"To investigate the allegations about practices within the Public Enquiry Office at Lunar House in Croydon, which Mr Anthony Pamnani was reported to have made by the Sun newspaper on 3 January; to establish, as far as possible, their substance; and to make any recommendations for further action to the Director General of IND, in the light of any findings."
I am pleased to say that the investigation found no evidence to support the Sun's central allegation that there was a corruption "racket" in the public enquiry office involving "sex for visas". Some isolated
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incidents of unprofessional behaviour have been identified and the report indicates there may be evidence of further misconduct by some members of staff. It also identified some failures to follow the correct procedures for carrying out security checks on certain applicants. We take these findings very seriously. We will now ensure that appropriate action is taken to address them, including where necessary taking disciplinary action.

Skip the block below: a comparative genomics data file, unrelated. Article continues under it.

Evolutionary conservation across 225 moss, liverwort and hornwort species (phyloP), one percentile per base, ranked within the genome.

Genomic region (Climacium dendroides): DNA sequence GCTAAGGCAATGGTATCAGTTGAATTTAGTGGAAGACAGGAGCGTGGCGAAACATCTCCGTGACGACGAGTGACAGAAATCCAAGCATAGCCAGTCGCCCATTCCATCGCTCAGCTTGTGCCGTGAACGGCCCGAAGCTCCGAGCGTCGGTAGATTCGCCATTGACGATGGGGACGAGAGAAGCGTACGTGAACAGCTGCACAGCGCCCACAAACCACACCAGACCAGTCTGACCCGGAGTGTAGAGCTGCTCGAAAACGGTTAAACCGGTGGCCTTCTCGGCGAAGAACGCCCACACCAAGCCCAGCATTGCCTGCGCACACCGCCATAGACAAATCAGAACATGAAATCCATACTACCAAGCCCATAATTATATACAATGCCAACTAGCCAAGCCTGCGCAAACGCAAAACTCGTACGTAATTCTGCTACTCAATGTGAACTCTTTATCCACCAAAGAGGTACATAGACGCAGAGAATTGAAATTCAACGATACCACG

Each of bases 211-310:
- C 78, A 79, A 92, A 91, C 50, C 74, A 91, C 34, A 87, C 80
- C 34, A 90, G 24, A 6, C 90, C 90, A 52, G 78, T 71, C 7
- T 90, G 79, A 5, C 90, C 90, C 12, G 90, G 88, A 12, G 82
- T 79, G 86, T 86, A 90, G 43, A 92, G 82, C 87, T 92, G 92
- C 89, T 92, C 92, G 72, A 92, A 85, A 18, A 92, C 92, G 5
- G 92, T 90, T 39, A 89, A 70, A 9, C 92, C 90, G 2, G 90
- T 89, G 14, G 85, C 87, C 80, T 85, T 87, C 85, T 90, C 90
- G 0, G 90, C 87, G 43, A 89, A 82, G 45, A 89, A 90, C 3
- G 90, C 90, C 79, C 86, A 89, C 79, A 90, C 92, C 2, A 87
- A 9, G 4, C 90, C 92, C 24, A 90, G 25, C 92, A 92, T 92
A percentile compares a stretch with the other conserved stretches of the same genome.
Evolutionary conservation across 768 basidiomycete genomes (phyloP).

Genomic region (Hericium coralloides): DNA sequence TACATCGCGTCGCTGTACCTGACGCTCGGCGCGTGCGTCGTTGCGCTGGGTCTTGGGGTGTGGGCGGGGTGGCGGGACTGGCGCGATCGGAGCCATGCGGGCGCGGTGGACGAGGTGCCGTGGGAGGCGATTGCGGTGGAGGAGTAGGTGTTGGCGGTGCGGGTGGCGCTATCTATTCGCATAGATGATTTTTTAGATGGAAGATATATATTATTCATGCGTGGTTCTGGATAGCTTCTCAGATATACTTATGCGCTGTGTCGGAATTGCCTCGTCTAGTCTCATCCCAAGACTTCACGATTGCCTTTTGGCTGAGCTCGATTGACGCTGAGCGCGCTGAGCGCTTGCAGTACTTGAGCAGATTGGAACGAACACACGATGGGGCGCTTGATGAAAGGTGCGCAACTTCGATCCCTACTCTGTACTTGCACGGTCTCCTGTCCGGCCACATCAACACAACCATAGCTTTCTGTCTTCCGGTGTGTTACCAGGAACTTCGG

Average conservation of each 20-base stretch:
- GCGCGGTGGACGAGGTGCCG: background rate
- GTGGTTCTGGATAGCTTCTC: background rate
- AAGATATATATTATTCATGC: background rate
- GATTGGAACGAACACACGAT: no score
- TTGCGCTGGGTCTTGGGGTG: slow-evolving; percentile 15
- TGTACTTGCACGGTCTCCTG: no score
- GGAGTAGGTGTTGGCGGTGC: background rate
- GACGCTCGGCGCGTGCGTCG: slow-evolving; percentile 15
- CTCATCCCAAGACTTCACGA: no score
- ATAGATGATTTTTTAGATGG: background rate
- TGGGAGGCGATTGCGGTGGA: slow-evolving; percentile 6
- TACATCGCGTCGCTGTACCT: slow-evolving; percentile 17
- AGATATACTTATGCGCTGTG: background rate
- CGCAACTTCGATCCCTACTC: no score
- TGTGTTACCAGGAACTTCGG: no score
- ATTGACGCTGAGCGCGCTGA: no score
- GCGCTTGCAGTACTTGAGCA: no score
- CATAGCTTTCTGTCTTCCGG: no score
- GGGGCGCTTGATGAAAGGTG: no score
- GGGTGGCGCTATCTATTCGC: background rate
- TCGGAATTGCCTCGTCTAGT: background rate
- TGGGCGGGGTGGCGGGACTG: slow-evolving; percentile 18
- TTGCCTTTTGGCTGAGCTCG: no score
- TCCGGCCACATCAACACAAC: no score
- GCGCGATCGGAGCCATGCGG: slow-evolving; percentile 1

Importantly, the report also makes the point that its findings must be seen in context and acknowledges the significant improvements that have been made. In the period under examination the PEO decided around half a million cases. We are justifiably proud of the hard work and professionalism of the overwhelming majority of staff in the public enquiry office and elsewhere.